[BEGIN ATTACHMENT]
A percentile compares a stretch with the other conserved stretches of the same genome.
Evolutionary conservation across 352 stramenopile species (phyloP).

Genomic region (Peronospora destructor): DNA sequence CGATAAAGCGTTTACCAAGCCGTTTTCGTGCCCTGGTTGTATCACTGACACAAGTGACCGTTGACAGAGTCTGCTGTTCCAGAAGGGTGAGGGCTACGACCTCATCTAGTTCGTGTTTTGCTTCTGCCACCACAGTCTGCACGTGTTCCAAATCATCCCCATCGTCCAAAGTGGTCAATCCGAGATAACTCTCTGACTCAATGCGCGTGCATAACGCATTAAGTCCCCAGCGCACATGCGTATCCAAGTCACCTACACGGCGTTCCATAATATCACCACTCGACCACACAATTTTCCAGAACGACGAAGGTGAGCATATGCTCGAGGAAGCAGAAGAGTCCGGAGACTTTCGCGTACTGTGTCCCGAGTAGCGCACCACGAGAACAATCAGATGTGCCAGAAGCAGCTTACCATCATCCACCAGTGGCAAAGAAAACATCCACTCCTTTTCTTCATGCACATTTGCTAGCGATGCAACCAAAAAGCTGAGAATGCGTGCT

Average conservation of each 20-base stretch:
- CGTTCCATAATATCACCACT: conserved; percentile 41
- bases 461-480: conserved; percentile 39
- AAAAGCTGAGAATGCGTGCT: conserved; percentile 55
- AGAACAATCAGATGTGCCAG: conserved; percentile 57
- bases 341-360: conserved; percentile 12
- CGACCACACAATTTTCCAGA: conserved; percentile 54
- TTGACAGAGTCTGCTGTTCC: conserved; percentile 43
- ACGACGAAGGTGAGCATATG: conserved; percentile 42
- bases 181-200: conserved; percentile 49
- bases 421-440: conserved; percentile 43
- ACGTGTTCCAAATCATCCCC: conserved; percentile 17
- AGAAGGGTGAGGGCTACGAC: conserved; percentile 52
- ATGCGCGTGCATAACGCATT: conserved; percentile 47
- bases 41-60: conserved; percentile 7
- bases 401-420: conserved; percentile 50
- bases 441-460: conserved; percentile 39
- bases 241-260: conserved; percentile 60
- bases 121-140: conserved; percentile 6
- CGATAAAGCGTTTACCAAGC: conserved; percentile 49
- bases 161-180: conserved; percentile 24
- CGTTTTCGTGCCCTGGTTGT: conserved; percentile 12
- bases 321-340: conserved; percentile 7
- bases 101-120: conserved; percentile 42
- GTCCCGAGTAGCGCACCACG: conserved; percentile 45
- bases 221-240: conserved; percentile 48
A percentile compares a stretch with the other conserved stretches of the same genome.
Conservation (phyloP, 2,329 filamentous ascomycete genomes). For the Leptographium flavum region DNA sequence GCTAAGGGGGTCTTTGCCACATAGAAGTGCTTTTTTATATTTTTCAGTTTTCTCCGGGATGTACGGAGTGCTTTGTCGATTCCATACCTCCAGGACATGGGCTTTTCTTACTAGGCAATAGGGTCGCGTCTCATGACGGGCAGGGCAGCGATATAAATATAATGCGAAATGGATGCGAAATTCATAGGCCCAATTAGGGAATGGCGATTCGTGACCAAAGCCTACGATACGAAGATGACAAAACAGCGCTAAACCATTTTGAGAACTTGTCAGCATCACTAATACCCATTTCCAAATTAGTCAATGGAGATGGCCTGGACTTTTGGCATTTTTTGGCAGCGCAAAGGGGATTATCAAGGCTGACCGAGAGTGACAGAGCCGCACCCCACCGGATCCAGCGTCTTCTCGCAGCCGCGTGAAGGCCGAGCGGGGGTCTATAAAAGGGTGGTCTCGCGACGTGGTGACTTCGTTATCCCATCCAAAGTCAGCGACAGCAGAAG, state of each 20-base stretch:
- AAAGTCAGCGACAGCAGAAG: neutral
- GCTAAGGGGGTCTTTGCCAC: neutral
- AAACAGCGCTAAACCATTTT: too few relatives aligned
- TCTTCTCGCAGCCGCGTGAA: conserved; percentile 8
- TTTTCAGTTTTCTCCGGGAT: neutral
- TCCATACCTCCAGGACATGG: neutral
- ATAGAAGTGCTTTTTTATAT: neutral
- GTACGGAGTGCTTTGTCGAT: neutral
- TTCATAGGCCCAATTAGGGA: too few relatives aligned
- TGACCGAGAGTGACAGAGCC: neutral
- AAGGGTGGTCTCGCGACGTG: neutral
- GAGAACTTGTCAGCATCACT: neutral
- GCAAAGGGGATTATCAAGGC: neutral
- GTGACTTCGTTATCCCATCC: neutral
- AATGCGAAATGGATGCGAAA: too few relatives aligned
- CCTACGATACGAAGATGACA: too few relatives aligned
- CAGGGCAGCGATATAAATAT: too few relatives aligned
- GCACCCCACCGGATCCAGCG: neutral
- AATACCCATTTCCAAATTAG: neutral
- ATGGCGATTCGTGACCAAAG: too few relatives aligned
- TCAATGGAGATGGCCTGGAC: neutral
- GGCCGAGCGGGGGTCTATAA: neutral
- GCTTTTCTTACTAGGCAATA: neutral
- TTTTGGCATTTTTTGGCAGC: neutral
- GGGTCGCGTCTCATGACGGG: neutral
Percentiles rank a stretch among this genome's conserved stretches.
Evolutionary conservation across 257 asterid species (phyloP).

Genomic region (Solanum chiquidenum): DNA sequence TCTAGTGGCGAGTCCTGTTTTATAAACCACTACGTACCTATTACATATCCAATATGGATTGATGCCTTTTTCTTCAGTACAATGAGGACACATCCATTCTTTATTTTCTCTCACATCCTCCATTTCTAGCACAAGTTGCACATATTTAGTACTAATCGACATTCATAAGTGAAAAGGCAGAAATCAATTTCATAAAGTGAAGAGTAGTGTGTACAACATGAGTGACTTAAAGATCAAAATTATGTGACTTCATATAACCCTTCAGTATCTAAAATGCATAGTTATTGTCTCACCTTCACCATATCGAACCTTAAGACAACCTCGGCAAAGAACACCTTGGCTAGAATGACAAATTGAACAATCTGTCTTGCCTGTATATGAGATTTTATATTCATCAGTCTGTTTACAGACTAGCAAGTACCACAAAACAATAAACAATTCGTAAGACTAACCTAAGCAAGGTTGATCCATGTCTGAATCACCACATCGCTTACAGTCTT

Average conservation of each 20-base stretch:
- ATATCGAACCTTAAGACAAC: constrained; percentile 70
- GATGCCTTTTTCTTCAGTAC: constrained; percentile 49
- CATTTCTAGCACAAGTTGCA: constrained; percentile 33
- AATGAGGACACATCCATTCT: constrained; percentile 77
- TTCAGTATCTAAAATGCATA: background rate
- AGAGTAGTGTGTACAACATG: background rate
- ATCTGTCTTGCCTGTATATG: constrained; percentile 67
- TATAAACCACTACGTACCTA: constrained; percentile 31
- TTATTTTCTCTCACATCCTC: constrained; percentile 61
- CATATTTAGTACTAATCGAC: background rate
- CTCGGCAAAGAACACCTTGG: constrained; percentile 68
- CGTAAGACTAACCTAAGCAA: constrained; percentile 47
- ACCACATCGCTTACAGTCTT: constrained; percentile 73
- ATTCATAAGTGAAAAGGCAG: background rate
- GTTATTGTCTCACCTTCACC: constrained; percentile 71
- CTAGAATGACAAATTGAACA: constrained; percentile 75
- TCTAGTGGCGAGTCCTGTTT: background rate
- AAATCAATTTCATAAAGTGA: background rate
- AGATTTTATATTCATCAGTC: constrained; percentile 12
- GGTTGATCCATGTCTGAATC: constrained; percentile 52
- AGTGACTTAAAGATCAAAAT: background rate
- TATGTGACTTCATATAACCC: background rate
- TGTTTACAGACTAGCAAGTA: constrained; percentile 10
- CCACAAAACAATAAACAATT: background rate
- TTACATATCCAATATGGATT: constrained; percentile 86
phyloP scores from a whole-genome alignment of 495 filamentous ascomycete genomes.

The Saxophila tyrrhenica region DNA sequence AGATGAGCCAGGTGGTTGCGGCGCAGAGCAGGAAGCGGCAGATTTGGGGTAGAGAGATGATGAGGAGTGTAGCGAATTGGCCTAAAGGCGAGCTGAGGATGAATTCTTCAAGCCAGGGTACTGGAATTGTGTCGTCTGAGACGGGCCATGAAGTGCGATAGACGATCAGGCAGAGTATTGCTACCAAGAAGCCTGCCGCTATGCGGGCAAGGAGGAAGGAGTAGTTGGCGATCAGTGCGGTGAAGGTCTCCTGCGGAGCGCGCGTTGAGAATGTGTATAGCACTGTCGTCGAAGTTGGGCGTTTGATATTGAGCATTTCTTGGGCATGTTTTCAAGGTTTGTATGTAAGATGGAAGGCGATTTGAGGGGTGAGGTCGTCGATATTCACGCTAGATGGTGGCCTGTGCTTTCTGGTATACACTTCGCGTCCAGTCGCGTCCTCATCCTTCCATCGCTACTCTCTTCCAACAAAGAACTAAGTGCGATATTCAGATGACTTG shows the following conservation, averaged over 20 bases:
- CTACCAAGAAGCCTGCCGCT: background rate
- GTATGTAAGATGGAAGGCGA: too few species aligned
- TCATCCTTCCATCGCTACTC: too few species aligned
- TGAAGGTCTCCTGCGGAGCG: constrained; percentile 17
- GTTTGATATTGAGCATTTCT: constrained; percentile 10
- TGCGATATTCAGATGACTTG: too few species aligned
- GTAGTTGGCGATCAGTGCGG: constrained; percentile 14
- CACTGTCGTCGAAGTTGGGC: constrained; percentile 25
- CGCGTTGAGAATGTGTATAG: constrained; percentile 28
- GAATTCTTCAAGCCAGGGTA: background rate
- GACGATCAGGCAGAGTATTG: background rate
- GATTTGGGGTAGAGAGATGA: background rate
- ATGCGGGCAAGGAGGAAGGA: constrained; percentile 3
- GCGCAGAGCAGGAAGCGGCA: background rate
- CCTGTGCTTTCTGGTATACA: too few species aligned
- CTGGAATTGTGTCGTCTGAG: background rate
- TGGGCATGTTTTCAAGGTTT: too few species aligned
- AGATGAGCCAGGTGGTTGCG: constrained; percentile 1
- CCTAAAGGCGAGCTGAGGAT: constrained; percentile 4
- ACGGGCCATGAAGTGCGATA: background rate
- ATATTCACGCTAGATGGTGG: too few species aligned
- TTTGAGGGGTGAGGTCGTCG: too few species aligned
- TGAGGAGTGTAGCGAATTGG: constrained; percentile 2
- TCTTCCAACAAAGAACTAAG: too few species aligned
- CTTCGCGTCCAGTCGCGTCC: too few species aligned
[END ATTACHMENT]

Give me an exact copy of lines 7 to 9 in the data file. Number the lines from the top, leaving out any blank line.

- AAAAGCTGAGAATGCGTGCT: conserved; percentile 55
- AGAACAATCAGATGTGCCAG: conserved; percentile 57
- bases 341-360: conserved; percentile 12